Preview: Alison Brown, June 13th
The news that Alison Brown is coming to Toronto is huge. The last time she tried, she was waylaid by the threat of SARS. But you may not know her – or her music. All the more reason to read on, fair music fan – as her Sunday night show at Hugh’s Room will provide you intimate access to see and hear one of the best practitioners of the 5-string banjo, and a hand-picked band known for their ability to reconfigure any genre that comes their way. If you think this is traditional fare, you’d best strap yourself down for a pleasant awakening.
Her first release – 1990’s all-instrumental Simple Pleasures – turned heads immediately. And many of the heads she’d initially turned with her grasp of the instrument joined in to play on the album: David Grisman, Alison Krauss and Mike Marshall. In no time, this progressive banjo master drew fast comparisons to Béla Fleck for her penchant for blending of jazz inflection to country and world/ethnic influences, across a backdrop of unconventional instrumentation for effect. Yet Brown was no overnight success. She came up in the tried’n’true tradition of winning banjo contests which lead to the typical unveiling at the Opry, ultimately graduating to a role in Kraus’ Union Station. That’s where the attention began to snowball. Adventurous to a fault, Brown has released 10, largely under-the-radar – yet thoroughly consistent – discs, although her 2000 release, Fair Weather, took home a Best Song Grammy for a show-stopping duet with Fleck on “Leaving Cottondale”. Last year’s brilliant The Company You Keep is similarly, and characteristically, outstanding, supported by her truly simpatico – and equally eclectic – band, delivering on every sharp turn and banked curve in their quest to deliver on the spellbinding music that continually flows from this prolific, virtuosic composer and musical leader.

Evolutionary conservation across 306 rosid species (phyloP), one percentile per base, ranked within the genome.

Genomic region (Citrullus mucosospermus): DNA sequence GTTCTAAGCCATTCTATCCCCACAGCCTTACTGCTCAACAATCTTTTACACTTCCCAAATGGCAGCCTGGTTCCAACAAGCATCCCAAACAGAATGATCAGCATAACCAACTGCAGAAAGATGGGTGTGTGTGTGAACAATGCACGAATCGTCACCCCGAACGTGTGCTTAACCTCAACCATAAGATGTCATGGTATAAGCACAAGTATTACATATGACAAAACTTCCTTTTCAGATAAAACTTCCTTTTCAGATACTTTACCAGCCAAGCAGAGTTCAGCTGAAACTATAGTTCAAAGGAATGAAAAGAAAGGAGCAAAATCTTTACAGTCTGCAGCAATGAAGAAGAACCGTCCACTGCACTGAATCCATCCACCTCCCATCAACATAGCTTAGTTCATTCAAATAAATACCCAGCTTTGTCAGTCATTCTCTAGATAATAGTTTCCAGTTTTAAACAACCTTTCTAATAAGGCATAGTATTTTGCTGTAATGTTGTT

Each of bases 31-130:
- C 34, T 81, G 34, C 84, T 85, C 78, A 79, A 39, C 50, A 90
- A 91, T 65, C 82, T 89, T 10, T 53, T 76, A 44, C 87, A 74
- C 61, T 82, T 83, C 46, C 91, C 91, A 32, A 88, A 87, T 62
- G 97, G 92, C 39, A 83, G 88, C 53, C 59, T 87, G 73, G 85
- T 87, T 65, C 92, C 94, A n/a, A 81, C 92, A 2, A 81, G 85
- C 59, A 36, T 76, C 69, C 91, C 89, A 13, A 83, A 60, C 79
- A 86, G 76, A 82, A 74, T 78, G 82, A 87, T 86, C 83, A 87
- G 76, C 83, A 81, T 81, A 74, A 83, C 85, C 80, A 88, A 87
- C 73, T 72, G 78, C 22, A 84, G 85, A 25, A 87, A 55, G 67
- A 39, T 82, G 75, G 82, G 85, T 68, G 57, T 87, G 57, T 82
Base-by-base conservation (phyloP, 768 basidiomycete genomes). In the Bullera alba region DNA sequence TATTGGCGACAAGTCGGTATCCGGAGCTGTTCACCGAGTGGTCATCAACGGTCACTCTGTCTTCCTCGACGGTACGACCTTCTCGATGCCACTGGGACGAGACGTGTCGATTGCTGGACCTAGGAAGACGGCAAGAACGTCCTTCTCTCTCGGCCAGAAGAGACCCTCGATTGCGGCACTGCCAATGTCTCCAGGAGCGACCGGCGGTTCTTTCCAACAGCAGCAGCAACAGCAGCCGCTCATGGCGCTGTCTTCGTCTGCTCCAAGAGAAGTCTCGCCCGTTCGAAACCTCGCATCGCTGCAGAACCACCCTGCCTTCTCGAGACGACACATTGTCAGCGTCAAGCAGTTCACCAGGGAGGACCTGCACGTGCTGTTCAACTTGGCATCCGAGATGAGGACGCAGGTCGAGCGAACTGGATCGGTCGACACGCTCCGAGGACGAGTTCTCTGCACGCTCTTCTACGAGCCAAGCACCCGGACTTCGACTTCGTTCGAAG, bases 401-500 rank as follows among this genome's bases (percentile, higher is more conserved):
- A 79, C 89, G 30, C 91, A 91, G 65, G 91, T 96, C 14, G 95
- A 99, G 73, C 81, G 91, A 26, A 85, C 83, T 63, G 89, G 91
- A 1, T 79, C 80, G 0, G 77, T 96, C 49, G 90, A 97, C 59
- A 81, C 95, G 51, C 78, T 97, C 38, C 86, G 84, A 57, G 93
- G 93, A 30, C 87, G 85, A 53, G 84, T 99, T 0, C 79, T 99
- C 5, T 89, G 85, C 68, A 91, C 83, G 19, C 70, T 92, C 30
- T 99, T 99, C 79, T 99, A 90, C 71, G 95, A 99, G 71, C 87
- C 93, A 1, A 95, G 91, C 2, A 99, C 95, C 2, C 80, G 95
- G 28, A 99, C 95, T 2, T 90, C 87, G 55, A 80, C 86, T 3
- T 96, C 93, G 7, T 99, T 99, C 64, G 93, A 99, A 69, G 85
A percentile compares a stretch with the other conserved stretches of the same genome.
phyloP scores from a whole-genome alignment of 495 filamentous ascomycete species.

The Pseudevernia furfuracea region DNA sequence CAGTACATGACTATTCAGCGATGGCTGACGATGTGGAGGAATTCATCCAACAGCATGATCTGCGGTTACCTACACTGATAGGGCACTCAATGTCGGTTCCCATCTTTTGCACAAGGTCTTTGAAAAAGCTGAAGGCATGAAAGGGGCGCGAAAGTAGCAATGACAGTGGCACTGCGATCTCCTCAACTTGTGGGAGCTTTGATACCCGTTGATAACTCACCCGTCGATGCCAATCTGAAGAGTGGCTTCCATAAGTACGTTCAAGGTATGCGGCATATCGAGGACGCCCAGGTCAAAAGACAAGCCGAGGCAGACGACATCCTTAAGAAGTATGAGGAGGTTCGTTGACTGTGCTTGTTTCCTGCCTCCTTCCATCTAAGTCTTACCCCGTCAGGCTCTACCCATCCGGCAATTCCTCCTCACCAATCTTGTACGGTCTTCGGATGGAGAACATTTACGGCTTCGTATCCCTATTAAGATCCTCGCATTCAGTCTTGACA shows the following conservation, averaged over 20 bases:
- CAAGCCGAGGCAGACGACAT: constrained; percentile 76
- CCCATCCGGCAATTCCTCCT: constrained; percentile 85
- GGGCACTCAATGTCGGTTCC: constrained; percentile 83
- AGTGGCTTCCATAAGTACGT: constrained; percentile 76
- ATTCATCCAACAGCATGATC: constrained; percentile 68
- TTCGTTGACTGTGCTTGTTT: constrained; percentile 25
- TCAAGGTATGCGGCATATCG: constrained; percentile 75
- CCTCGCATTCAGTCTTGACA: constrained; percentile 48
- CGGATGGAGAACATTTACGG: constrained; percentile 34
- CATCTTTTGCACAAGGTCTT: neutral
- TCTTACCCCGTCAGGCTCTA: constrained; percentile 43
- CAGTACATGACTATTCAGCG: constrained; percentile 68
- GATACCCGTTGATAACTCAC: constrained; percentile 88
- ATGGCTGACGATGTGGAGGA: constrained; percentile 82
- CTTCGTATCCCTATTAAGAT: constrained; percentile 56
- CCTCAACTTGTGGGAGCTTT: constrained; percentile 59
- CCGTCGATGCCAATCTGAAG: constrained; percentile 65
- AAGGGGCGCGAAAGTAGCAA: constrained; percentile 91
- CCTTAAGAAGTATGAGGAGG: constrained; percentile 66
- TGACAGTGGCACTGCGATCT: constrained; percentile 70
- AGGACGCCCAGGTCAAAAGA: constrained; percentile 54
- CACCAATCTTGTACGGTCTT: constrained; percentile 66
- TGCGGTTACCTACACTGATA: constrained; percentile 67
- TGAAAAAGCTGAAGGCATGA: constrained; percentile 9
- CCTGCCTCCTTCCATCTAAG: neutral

If all of this wasn’t accomplishment enough, Brown is the mother of two children, Hannah and Brendan. A natural academic, Brown had momentarily – years prior – side-stepped her musical career to attend Harvard, followed by UCLA, with a detour into investment banking. Heeding the call to return to her music, her bright business mind set the stage for personal success in her own career. In 1995, she co-founded Compass Records with her husband and band-mate Garry West, known as “one of the greatest independent labels of the last decade” (Billboard). Compass – with its roots-rich roster of traditional and world-friendly music also serves as an artist-focused haven of creativity which, in the world of record companies increasingly run by bean-counters, would not otherwise exist.
In 1991, Brown was named “International Bluegrass Music Association Banjo Player of the Year” – yet such a title brings with it certain implications about what she does which, in context, is far too limiting. This is music for those capable of appreciating a musician living to push, if not redefine, musical boundaries. Having an opportunity to hear and see this caliber of music unfold, live, is a too-rare opportunity and one that, if you’re able to take the ride with her, provides the chance to dig your nails into your chair and hold on for dear life – all in the name of musical grace and in the spirit of innovation, not to mention the overall exhilaration that results from having taken the trip.
– Eric Thom
posted by Roots Music Canada’s Shawna Caspi